Safety Tips when Handling Fertiliser
Fertiliser spreading season is upon us and so health and safety must always be a priority. Teagasc Health and Safety Specialist, Francis Bligh, looks at the actions that can be taken to prevent injury when handling fertiliser.
Thorough planning when making decisions about the type of fertiliser to use, the application rate and timing of application is very important. Planning how fertiliser will be spread in a safe way must also be a high priority.
Health and Safety Authority (HSA) data tell us that sadly over the past 10 years accidents related to tractors, vehicles and machinery accounted for 50% of fatalities. Spreading fertiliser is highly mechanised and can be a high risk activity.
Firstly, think about how busy you will be and if a contractor could help spread some or all of the fertiliser for you. It is also important to consider in what form the fertiliser will be delivered. The bulk or big bag option minimises the need for manual lifting if you have appropriate equipment.
If you are carrying out the job yourself it is important to carry out a thorough check of your fertiliser spreader. Follow the operator’s manual and make sure the PTO shaft, PTO cover, safety chains and O guard are in good condition. Check for cracks, rust, loose components and the general structural integrity of the machine. Make sure oils are checked and the machine is fully greased.
Mounting a Fertiliser spreader on the three point linkage
When attaching a fertiliser spreader to a tractor 3 point linkage, it is very important to be aware of the places where a body part could get crushed. H.S.A data shows 54% of the fatal accidents with tractors and farm vehicles were due to crush injuries. The areas between the fertiliser spreader and the tractor is high risk for crush injuries. It is very important that the fertiliser spreader is positioned on a stable base, quick attach mechanisms are used where present and the tractor handbrake is engaged before leaving the cab. Tractor controls should only be used when people are known to be safely outside crush zones.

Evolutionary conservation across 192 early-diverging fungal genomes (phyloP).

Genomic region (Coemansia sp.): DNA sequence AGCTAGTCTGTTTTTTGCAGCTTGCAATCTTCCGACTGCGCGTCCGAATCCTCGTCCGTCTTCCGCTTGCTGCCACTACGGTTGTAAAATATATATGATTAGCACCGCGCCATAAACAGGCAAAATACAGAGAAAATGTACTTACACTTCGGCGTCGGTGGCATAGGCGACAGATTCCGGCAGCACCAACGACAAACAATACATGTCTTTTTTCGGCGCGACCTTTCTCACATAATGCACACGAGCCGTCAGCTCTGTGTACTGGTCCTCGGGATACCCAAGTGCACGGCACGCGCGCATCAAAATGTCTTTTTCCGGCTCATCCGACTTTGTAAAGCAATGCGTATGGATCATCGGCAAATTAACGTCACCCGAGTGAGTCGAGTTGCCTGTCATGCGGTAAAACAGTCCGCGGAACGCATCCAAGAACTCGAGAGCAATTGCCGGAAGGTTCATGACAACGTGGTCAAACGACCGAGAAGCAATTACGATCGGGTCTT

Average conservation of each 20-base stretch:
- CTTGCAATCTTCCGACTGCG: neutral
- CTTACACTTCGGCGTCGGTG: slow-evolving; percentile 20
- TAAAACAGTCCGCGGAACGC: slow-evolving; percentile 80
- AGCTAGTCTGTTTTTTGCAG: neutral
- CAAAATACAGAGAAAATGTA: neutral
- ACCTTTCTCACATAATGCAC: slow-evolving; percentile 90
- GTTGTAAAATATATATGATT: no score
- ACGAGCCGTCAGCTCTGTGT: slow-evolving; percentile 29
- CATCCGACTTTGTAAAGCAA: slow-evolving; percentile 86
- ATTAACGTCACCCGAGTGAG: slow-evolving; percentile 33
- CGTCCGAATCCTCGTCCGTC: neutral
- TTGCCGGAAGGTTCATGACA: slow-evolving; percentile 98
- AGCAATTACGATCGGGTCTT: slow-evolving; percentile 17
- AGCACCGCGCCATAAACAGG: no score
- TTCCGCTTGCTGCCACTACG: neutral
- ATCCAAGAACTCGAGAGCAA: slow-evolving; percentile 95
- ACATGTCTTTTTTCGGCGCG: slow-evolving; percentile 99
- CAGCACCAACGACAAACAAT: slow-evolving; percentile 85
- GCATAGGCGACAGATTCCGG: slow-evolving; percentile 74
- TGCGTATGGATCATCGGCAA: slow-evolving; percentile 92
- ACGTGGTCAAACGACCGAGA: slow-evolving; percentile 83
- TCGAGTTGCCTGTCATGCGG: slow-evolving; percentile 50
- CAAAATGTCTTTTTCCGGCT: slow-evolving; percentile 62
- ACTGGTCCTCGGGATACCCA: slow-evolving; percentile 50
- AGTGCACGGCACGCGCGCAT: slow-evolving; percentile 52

Protect eyes and skin
Take steps to avoid direct contact of fertiliser products with skin and eyes. The corrosive nature of fertiliser can irritate skin especially where there are cuts or grazes. Always use protective gloves. It is also good practice to wear a dust mask as the dust from fertilisers can also be a problem.
Spreading on sloping ground
Tractors can overturn when spreading fertiliser on sloping ground. Driver competence and experience is very important. Drivers should make sure that they are familiar with the slope by walking it before driving it, avoid dangerously steep slopes and make sure that the tractor is in good mechanical condition.
Accelerated capital allowances for farm safety equipment
When purchasing eligible farm safety equipment, farmers can claim an accelerated capital allowances of 50% p.a. over two years. This eligible equipment includes, for example, systems to enable the hitching of implements to an agricultural tractor three-point linkage without having to descend from the agricultural tractor as well as adaptive equipment to assist farmers with disabilities. Lifting systems for bags of fertiliser or seed of 500kg or greater are also included. Contact your agricultural advisor for more information.
For more on Farm Health and Safety visit the Teagasc Farm Health & Safety webpage